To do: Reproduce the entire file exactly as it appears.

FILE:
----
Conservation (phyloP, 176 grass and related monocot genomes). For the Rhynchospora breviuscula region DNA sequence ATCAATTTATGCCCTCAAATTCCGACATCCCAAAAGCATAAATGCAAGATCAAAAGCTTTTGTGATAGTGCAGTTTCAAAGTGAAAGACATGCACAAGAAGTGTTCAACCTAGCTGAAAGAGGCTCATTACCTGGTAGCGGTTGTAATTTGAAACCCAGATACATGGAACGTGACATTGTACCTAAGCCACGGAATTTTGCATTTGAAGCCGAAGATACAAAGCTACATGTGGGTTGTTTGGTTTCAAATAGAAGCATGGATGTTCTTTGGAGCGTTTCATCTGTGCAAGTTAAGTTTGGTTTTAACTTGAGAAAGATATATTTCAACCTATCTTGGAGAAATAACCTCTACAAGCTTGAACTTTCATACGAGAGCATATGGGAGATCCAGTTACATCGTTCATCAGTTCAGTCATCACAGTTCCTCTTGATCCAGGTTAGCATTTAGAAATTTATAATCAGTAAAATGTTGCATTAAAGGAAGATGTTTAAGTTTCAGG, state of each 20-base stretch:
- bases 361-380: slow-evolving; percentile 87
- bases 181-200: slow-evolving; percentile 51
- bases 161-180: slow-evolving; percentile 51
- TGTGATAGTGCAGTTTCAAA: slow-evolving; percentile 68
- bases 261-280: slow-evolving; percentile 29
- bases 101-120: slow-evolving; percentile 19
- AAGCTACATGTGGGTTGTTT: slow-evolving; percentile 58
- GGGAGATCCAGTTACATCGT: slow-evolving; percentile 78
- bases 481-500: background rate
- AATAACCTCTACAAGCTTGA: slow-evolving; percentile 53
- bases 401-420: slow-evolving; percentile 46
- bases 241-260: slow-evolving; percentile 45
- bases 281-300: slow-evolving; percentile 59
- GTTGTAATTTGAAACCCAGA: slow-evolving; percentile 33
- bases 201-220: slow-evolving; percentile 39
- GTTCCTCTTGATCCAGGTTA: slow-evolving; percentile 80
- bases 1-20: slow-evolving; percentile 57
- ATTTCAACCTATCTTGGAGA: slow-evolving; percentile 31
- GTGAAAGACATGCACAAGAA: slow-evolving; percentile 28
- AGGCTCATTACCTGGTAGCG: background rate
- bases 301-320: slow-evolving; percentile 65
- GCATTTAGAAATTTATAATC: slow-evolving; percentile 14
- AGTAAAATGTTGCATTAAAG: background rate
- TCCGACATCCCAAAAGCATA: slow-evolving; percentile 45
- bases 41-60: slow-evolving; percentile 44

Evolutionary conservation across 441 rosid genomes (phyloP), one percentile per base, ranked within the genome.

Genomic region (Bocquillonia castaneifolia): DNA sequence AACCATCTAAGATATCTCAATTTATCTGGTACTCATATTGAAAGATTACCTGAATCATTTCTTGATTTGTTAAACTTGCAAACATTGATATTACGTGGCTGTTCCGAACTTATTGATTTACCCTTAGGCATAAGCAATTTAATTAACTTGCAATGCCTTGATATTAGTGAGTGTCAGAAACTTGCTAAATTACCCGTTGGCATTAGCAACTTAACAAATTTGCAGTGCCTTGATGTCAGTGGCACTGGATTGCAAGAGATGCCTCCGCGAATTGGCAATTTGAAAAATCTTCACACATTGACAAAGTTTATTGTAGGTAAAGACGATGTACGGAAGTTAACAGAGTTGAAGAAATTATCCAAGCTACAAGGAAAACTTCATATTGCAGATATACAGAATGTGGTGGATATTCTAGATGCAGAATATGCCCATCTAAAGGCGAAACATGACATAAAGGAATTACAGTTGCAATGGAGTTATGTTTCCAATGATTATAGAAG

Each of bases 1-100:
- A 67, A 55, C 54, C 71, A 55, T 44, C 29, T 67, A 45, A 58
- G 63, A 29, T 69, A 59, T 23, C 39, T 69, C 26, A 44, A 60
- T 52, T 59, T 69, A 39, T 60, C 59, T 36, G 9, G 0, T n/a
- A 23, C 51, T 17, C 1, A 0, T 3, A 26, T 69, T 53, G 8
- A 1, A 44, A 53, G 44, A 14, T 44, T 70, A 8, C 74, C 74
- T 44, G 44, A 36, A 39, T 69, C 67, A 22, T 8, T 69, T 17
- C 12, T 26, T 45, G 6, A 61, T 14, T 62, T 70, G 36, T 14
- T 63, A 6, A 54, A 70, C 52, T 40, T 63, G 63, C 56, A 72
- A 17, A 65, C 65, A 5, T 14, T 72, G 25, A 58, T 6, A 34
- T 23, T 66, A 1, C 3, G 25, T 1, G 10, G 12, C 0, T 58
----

Conservation (phyloP, 176 grass and related monocot genomes). For the Rhynchospora breviuscula region DNA sequence ATCAATTTATGCCCTCAAATTCCGACATCCCAAAAGCATAAATGCAAGATCAAAAGCTTTTGTGATAGTGCAGTTTCAAAGTGAAAGACATGCACAAGAAGTGTTCAACCTAGCTGAAAGAGGCTCATTACCTGGTAGCGGTTGTAATTTGAAACCCAGATACATGGAACGTGACATTGTACCTAAGCCACGGAATTTTGCATTTGAAGCCGAAGATACAAAGCTACATGTGGGTTGTTTGGTTTCAAATAGAAGCATGGATGTTCTTTGGAGCGTTTCATCTGTGCAAGTTAAGTTTGGTTTTAACTTGAGAAAGATATATTTCAACCTATCTTGGAGAAATAACCTCTACAAGCTTGAACTTTCATACGAGAGCATATGGGAGATCCAGTTACATCGTTCATCAGTTCAGTCATCACAGTTCCTCTTGATCCAGGTTAGCATTTAGAAATTTATAATCAGTAAAATGTTGCATTAAAGGAAGATGTTTAAGTTTCAGG, state of each 20-base stretch:
- bases 361-380: slow-evolving; percentile 87
- bases 181-200: slow-evolving; percentile 51
- bases 161-180: slow-evolving; percentile 51
- TGTGATAGTGCAGTTTCAAA: slow-evolving; percentile 68
- bases 261-280: slow-evolving; percentile 29
- bases 101-120: slow-evolving; percentile 19
- AAGCTACATGTGGGTTGTTT: slow-evolving; percentile 58
- GGGAGATCCAGTTACATCGT: slow-evolving; percentile 78
- bases 481-500: background rate
- AATAACCTCTACAAGCTTGA: slow-evolving; percentile 53
- bases 401-420: slow-evolving; percentile 46
- bases 241-260: slow-evolving; percentile 45
- bases 281-300: slow-evolving; percentile 59
- GTTGTAATTTGAAACCCAGA: slow-evolving; percentile 33
- bases 201-220: slow-evolving; percentile 39
- GTTCCTCTTGATCCAGGTTA: slow-evolving; percentile 80
- bases 1-20: slow-evolving; percentile 57
- ATTTCAACCTATCTTGGAGA: slow-evolving; percentile 31
- GTGAAAGACATGCACAAGAA: slow-evolving; percentile 28
- AGGCTCATTACCTGGTAGCG: background rate
- bases 301-320: slow-evolving; percentile 65
- GCATTTAGAAATTTATAATC: slow-evolving; percentile 14
- AGTAAAATGTTGCATTAAAG: background rate
- TCCGACATCCCAAAAGCATA: slow-evolving; percentile 45
- bases 41-60: slow-evolving; percentile 44

Evolutionary conservation across 441 rosid genomes (phyloP), one percentile per base, ranked within the genome.

Genomic region (Bocquillonia castaneifolia): DNA sequence AACCATCTAAGATATCTCAATTTATCTGGTACTCATATTGAAAGATTACCTGAATCATTTCTTGATTTGTTAAACTTGCAAACATTGATATTACGTGGCTGTTCCGAACTTATTGATTTACCCTTAGGCATAAGCAATTTAATTAACTTGCAATGCCTTGATATTAGTGAGTGTCAGAAACTTGCTAAATTACCCGTTGGCATTAGCAACTTAACAAATTTGCAGTGCCTTGATGTCAGTGGCACTGGATTGCAAGAGATGCCTCCGCGAATTGGCAATTTGAAAAATCTTCACACATTGACAAAGTTTATTGTAGGTAAAGACGATGTACGGAAGTTAACAGAGTTGAAGAAATTATCCAAGCTACAAGGAAAACTTCATATTGCAGATATACAGAATGTGGTGGATATTCTAGATGCAGAATATGCCCATCTAAAGGCGAAACATGACATAAAGGAATTACAGTTGCAATGGAGTTATGTTTCCAATGATTATAGAAG

Each of bases 1-100:
- A 67, A 55, C 54, C 71, A 55, T 44, C 29, T 67, A 45, A 58
- G 63, A 29, T 69, A 59, T 23, C 39, T 69, C 26, A 44, A 60
- T 52, T 59, T 69, A 39, T 60, C 59, T 36, G 9, G 0, T n/a
- A 23, C 51, T 17, C 1, A 0, T 3, A 26, T 69, T 53, G 8
- A 1, A 44, A 53, G 44, A 14, T 44, T 70, A 8, C 74, C 74
- T 44, G 44, A 36, A 39, T 69, C 67, A 22, T 8, T 69, T 17
- C 12, T 26, T 45, G 6, A 61, T 14, T 62, T 70, G 36, T 14
- T 63, A 6, A 54, A 70, C 52, T 40, T 63, G 63, C 56, A 72
- A 17, A 65, C 65, A 5, T 14, T 72, G 25, A 58, T 6, A 34
- T 23, T 66, A 1, C 3, G 25, T 1, G 10, G 12, C 0, T 58